wattis_logo
On Saturday, May 10th from 2-4 pm at The Wattis Institute located at 360 Kansas Street (San Francisco, CA), I will be presenting at Strategies for Survival: Discussions on Artist’s Space in the Bay Area. The event brings together local artists, arts workers, and attending audience members and welcomes a presentation of case studies on various tactics implemented by local art practitioners to maintain studies on varying tactics implemented by local art practitioners to maintain a creative practice in the San Francisco Bay Area. Participants include myself, Erin McElroy, Emma Spertus, and Mark Inglis Taylor. The event is free and open to the public. Light snacks and refreshments will be served. 
CURPbanner2014revise2
While you’re at The Wattis, please check out the Many Places at Once exhibition featuring works by Martin Soto Climent, Rana Hamadeh, Li Ran, Cinthia Marcelle, William Powhida, Ian Wallace, and Real Time and Space. The exhibition is curated by the graduating class of the Graduate Program in Curatorial Practice at California College of the Arts with the support of the Wattis Institute for Contemporary Arts.

This was taken when I was at the God Only Knows the Audience Exhibition at the Wattis Institute at the California College of the Arts

It’s been a flurry of activity on the art writing front! Although I have not been feeling well lately, I had to punch something out after recuperating from a tough morning. Yet, I was able to produce the write up below for the Critical Sources art writing workshop at The Lab. This is the “before” version.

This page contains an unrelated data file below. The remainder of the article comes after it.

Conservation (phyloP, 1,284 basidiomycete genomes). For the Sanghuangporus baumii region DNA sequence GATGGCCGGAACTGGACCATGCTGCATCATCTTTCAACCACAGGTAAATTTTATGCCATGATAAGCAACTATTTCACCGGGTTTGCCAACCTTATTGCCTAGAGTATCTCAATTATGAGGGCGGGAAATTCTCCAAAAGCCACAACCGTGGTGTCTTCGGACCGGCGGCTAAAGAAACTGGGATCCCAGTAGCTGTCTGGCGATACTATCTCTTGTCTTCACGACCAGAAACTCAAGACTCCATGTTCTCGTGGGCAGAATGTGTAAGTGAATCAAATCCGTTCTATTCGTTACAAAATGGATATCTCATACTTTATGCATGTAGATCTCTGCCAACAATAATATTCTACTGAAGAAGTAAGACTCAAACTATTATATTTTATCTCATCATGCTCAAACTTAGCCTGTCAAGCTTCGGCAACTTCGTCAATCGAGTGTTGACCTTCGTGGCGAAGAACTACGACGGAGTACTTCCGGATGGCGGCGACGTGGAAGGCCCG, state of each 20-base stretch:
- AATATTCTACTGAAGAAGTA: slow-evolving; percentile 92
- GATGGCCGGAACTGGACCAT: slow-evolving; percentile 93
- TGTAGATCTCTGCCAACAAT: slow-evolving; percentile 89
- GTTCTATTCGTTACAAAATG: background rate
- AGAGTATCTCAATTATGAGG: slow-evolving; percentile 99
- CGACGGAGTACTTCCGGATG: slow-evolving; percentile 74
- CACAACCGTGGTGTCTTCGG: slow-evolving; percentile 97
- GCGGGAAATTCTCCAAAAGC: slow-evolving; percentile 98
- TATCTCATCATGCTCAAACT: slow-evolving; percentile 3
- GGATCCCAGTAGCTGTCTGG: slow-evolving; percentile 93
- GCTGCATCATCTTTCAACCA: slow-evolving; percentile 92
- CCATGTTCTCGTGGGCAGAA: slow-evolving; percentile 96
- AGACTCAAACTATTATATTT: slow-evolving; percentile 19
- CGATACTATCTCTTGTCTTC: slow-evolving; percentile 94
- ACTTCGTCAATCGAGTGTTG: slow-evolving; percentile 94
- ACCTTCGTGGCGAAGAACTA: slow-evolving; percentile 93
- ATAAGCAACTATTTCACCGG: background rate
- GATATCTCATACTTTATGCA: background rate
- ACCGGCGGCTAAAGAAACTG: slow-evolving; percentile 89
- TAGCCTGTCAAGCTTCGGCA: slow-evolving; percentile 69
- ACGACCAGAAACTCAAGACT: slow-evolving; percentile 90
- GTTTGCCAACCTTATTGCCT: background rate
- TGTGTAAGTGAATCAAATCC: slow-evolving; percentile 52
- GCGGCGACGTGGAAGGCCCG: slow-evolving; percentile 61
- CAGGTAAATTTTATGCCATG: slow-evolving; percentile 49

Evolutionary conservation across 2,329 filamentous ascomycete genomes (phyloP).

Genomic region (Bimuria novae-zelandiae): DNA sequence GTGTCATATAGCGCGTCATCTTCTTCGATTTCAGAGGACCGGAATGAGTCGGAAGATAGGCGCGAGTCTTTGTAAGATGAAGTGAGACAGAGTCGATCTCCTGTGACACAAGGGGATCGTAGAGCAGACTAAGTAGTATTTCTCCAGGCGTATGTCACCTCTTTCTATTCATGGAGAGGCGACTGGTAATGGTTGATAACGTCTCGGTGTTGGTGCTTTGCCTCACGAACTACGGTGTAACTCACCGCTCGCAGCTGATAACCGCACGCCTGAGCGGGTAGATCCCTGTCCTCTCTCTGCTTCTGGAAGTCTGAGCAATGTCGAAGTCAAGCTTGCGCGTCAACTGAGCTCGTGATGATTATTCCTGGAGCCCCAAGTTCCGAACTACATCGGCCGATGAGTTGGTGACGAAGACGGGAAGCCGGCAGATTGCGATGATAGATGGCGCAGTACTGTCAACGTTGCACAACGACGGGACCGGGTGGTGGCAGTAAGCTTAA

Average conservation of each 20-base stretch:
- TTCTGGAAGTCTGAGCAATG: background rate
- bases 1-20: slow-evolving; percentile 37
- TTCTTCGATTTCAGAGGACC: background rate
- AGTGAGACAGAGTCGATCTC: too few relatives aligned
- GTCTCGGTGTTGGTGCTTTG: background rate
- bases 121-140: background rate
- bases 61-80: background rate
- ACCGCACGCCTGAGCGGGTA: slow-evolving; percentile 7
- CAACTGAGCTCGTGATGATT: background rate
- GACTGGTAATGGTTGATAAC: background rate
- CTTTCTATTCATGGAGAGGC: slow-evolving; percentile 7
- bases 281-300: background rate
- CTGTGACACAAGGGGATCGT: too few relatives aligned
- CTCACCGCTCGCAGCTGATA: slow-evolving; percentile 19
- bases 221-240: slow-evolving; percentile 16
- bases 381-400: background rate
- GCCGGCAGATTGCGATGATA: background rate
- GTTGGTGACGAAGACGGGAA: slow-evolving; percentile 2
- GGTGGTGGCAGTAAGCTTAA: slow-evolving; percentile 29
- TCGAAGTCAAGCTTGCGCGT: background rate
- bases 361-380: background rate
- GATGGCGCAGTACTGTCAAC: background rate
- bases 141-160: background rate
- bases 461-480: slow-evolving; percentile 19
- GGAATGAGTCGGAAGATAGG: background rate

**********************************

Writing offers readers archetypes and projections of the real world whether the writer intends for that or not. Like the curvaceous, long winding Mississippi river with tributaries flowing into the larger body of water; contemporary American life possesses an analogous structure and tendencies. From Allison Smith’s reproduction of historical artifacts serving as a narrative of the Antebellum South to Jason Meadow’s re-appropriating popular culture icons as an interpretation of Huck and Jim’s relationship throughout their journey; the wondrous, confluent effects of literature and visual arts on our perceptions and understanding of a complicated history permeates in the latest Huckleberry Finn exhibition at the Wattis Institute.

The wide-ranging collection inspired by Huck and Jim’s misadventures and voyage down the Mississippi River forge new ways of looking at the story and its portrayal of race relations and how environment can dictate one’s actions and reactions. In Sleeping by the Mississippi, a photographic series by Alex Soth, the river becomes a stage for the mind’s eye provoking the viewer to fathom a version of the tale. On the other end of the spectrum, Kireston Pieroth not only takes the actual story and presents it to the viewer; she preserves it in such a way that is tantamount to an American past time – jam and jelly making. With her presentation of the prose in an unorthodox way, Pieroth shows how the novel has become embedded and preserved in American history and culture.

While the lower gallery introduces us to the text, the upper gallery showcases the intricacies and intersections of racism and how the past affects our present day understanding of the classic prose. The exhibition goes to great lengths to remind patrons that a story not only mirrors what is relevant at a given time but it becomes perennial by its power to touch upon that which is universal – the human desire to understand ourselves through the Other.